“Everybody was inviting people into their homes who didn’t really like get to their own place easily,” Laufketter said. “Paris as a whole came together like really really closely afterwards… even the next day they created memorials at all the restaurants and everyone brought flowers.”

   Initially, the attacks garnered the intended effect in Paris.

   “Everything was closed Saturday… [it] was like a really sad, quiet day in Paris; but then Sunday everyone kinda came out, and brought flowers to the sights, and everybody went to all the bars around Paris, and everybody kind of celebrated, came together and just kind of showed their love for one another, and it brought Paris, all the Parisians, close together,” Laufketter said.

   Even with her American status, Laufketter feels solidarity with the French.

   “France always has a place, a really large place, in my heart. But, yes, I mean everybody wanted me to leave … as soon as the attacks ended, and it kind of made me want to stay … after that, I considered Paris as my home. I couldn’t even think about leaving,” Laufketter said.

   Senior Maddie O’Reilly-Brown has French-Canadian grandparents that were also in Paris at the time of the attacks.

   “The city was just very quiet, everything just became still whereas the city is usually bustling… it was eerie and there was… a sort of quiet panic… Everything was shut down for days… like no one was on the street, no one did anything, they were just all hidden inside,” O’Reilly-Brown said in regards to her grandparents’ experience.

   “[My grandparents] absolutely refused to leave after the attacks happened… they are not going to sever their connections with France because of this, because of their fear,” O’Reilly-Brown said.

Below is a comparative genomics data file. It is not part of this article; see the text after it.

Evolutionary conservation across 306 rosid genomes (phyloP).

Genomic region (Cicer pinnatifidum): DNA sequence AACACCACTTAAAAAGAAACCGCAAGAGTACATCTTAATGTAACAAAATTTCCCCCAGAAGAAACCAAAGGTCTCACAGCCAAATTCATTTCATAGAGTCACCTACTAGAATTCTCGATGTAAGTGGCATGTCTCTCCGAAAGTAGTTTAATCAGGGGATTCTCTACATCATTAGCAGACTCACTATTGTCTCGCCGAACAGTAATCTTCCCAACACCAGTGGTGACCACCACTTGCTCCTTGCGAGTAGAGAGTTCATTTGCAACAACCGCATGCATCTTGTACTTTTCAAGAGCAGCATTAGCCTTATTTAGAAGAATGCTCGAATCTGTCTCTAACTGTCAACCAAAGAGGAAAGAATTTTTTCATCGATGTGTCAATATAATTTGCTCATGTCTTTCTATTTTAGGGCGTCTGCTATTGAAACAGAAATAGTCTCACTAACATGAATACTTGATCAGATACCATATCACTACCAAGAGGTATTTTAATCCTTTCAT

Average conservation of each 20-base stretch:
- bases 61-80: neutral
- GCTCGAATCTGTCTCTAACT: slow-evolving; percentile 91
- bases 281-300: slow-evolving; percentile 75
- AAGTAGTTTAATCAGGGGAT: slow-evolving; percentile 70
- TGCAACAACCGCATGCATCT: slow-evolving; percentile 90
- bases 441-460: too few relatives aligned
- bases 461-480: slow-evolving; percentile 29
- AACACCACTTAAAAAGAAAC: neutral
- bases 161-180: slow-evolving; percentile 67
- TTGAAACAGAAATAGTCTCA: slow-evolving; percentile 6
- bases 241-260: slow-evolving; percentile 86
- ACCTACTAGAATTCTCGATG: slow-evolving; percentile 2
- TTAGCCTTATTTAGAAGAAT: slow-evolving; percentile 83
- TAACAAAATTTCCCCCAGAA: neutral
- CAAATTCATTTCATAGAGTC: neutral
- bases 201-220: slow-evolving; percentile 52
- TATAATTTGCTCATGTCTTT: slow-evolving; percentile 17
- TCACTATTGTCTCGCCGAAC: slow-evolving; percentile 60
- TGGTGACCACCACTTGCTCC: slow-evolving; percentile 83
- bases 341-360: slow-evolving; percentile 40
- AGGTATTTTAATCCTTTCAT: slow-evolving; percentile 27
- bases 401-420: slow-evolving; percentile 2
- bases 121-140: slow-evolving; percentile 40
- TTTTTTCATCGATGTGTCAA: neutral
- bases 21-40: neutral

O’Reilly-Brown and her family value their connections to France.

   “[We] just feel that fierce pride. We’re gonna protect our French homeland even though we’re not actually from France,” she said.

   Junior Ernest Vanmosuinck moved to Clayton with his family from Brussels, Belgium. As the capital of Belgium, the city harbors many Islamic extremists. According to The Guardian, as many as 350-550 fighters in Syria came from Belgium, the highest number per capita of all the European countries.

   Vanmosuinck lived in Brussels his whole life and still has friends and family in Belgium. He plans to return after this year.

   “In Belgium, the reaction was to put the state in a state of Emergency, and everybody was afraid, all the shops were closed and schools were closed, too. It’s [like playing] into the game of the terrorism,” Vanmosuinck said. “We have to fight the terrorism with our happiness.”

   However, Vanmosuinck is not oblivious to the fear factor.

   “[France] is near to Belgium, so we may be next,” he said.

   Sophomore Quentin Shor Perrier is a French native and was emotionally affected by the attacks. Shor Perrier was born in France before moving to the United States but, given that he still has family and friends in Lyon, he is fearful for their safety.

   “I mean, who knows how many more of these terrorists are out there, like you never know what could happen, like there could be someone in Lyon right now, you know?” Shor Perrier said. “I’m glad I live here, feeling safe and not having what is going on there happen to me, but at the same time I wanna be close to my family there and be there for them.”